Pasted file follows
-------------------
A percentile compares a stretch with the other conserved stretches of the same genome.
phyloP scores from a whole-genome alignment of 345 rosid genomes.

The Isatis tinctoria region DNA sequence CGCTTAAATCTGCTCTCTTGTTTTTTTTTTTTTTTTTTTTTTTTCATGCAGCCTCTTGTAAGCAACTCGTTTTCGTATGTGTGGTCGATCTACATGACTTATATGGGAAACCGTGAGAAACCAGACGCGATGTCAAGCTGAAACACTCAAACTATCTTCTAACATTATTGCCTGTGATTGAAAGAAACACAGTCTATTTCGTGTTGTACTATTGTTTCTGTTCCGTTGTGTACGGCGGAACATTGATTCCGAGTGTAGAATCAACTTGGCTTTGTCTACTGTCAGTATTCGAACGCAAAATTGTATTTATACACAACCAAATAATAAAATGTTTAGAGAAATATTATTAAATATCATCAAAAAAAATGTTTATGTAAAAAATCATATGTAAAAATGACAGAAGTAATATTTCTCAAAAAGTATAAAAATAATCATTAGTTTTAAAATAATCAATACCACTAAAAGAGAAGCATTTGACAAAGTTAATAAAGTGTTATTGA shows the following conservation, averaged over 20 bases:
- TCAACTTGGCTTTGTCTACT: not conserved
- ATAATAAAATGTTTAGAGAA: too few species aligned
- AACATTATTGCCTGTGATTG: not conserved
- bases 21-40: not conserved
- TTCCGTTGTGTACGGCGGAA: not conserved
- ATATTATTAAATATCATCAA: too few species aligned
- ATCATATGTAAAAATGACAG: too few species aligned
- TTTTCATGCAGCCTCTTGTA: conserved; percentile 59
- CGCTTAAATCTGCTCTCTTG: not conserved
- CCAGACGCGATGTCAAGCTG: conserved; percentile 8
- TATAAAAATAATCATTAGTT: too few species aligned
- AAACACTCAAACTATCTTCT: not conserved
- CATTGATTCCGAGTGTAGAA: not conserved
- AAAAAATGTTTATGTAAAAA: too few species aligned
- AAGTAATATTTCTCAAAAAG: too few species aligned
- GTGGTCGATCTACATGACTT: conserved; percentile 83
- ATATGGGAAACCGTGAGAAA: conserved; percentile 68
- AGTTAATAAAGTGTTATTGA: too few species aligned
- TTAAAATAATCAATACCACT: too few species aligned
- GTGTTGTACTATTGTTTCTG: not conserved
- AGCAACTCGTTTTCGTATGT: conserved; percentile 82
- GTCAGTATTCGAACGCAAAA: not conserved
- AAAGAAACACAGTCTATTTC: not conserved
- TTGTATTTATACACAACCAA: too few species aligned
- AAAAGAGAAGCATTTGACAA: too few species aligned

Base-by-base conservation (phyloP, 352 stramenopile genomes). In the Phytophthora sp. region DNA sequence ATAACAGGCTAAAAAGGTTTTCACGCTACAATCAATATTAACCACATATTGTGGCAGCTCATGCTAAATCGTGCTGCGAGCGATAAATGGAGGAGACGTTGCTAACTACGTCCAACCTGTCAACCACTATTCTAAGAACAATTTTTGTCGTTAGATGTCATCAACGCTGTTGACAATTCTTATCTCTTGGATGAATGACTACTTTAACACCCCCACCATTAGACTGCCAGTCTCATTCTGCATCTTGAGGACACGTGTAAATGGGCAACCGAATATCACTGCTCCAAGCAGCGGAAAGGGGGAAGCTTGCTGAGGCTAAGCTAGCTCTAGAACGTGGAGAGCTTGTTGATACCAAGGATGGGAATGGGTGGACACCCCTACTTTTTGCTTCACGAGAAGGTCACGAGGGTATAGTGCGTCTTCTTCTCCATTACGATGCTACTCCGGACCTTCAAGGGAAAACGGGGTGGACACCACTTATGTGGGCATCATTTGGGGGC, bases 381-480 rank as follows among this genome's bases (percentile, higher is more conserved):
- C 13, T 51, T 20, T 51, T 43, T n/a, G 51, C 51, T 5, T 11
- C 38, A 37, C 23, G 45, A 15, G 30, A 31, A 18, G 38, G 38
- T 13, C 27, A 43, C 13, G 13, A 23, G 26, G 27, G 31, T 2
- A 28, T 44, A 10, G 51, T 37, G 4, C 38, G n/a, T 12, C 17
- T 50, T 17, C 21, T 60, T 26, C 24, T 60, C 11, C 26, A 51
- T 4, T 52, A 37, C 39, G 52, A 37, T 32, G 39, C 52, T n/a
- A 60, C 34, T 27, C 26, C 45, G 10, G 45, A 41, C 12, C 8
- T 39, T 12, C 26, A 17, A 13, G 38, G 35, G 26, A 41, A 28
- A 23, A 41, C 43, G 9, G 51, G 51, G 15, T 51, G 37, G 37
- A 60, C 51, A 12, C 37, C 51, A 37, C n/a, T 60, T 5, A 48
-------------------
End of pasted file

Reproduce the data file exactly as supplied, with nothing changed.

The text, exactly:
A percentile compares a stretch with the other conserved stretches of the same genome.
phyloP scores from a whole-genome alignment of 345 rosid genomes.

The Isatis tinctoria region DNA sequence CGCTTAAATCTGCTCTCTTGTTTTTTTTTTTTTTTTTTTTTTTTCATGCAGCCTCTTGTAAGCAACTCGTTTTCGTATGTGTGGTCGATCTACATGACTTATATGGGAAACCGTGAGAAACCAGACGCGATGTCAAGCTGAAACACTCAAACTATCTTCTAACATTATTGCCTGTGATTGAAAGAAACACAGTCTATTTCGTGTTGTACTATTGTTTCTGTTCCGTTGTGTACGGCGGAACATTGATTCCGAGTGTAGAATCAACTTGGCTTTGTCTACTGTCAGTATTCGAACGCAAAATTGTATTTATACACAACCAAATAATAAAATGTTTAGAGAAATATTATTAAATATCATCAAAAAAAATGTTTATGTAAAAAATCATATGTAAAAATGACAGAAGTAATATTTCTCAAAAAGTATAAAAATAATCATTAGTTTTAAAATAATCAATACCACTAAAAGAGAAGCATTTGACAAAGTTAATAAAGTGTTATTGA shows the following conservation, averaged over 20 bases:
- TCAACTTGGCTTTGTCTACT: not conserved
- ATAATAAAATGTTTAGAGAA: too few species aligned
- AACATTATTGCCTGTGATTG: not conserved
- bases 21-40: not conserved
- TTCCGTTGTGTACGGCGGAA: not conserved
- ATATTATTAAATATCATCAA: too few species aligned
- ATCATATGTAAAAATGACAG: too few species aligned
- TTTTCATGCAGCCTCTTGTA: conserved; percentile 59
- CGCTTAAATCTGCTCTCTTG: not conserved
- CCAGACGCGATGTCAAGCTG: conserved; percentile 8
- TATAAAAATAATCATTAGTT: too few species aligned
- AAACACTCAAACTATCTTCT: not conserved
- CATTGATTCCGAGTGTAGAA: not conserved
- AAAAAATGTTTATGTAAAAA: too few species aligned
- AAGTAATATTTCTCAAAAAG: too few species aligned
- GTGGTCGATCTACATGACTT: conserved; percentile 83
- ATATGGGAAACCGTGAGAAA: conserved; percentile 68
- AGTTAATAAAGTGTTATTGA: too few species aligned
- TTAAAATAATCAATACCACT: too few species aligned
- GTGTTGTACTATTGTTTCTG: not conserved
- AGCAACTCGTTTTCGTATGT: conserved; percentile 82
- GTCAGTATTCGAACGCAAAA: not conserved
- AAAGAAACACAGTCTATTTC: not conserved
- TTGTATTTATACACAACCAA: too few species aligned
- AAAAGAGAAGCATTTGACAA: too few species aligned

Base-by-base conservation (phyloP, 352 stramenopile genomes). In the Phytophthora sp. region DNA sequence ATAACAGGCTAAAAAGGTTTTCACGCTACAATCAATATTAACCACATATTGTGGCAGCTCATGCTAAATCGTGCTGCGAGCGATAAATGGAGGAGACGTTGCTAACTACGTCCAACCTGTCAACCACTATTCTAAGAACAATTTTTGTCGTTAGATGTCATCAACGCTGTTGACAATTCTTATCTCTTGGATGAATGACTACTTTAACACCCCCACCATTAGACTGCCAGTCTCATTCTGCATCTTGAGGACACGTGTAAATGGGCAACCGAATATCACTGCTCCAAGCAGCGGAAAGGGGGAAGCTTGCTGAGGCTAAGCTAGCTCTAGAACGTGGAGAGCTTGTTGATACCAAGGATGGGAATGGGTGGACACCCCTACTTTTTGCTTCACGAGAAGGTCACGAGGGTATAGTGCGTCTTCTTCTCCATTACGATGCTACTCCGGACCTTCAAGGGAAAACGGGGTGGACACCACTTATGTGGGCATCATTTGGGGGC, bases 381-480 rank as follows among this genome's bases (percentile, higher is more conserved):
- C 13, T 51, T 20, T 51, T 43, T n/a, G 51, C 51, T 5, T 11
- C 38, A 37, C 23, G 45, A 15, G 30, A 31, A 18, G 38, G 38
- T 13, C 27, A 43, C 13, G 13, A 23, G 26, G 27, G 31, T 2
- A 28, T 44, A 10, G 51, T 37, G 4, C 38, G n/a, T 12, C 17
- T 50, T 17, C 21, T 60, T 26, C 24, T 60, C 11, C 26, A 51
- T 4, T 52, A 37, C 39, G 52, A 37, T 32, G 39, C 52, T n/a
- A 60, C 34, T 27, C 26, C 45, G 10, G 45, A 41, C 12, C 8
- T 39, T 12, C 26, A 17, A 13, G 38, G 35, G 26, A 41, A 28
- A 23, A 41, C 43, G 9, G 51, G 51, G 15, T 51, G 37, G 37
- A 60, C 51, A 12, C 37, C 51, A 37, C n/a, T 60, T 5, A 48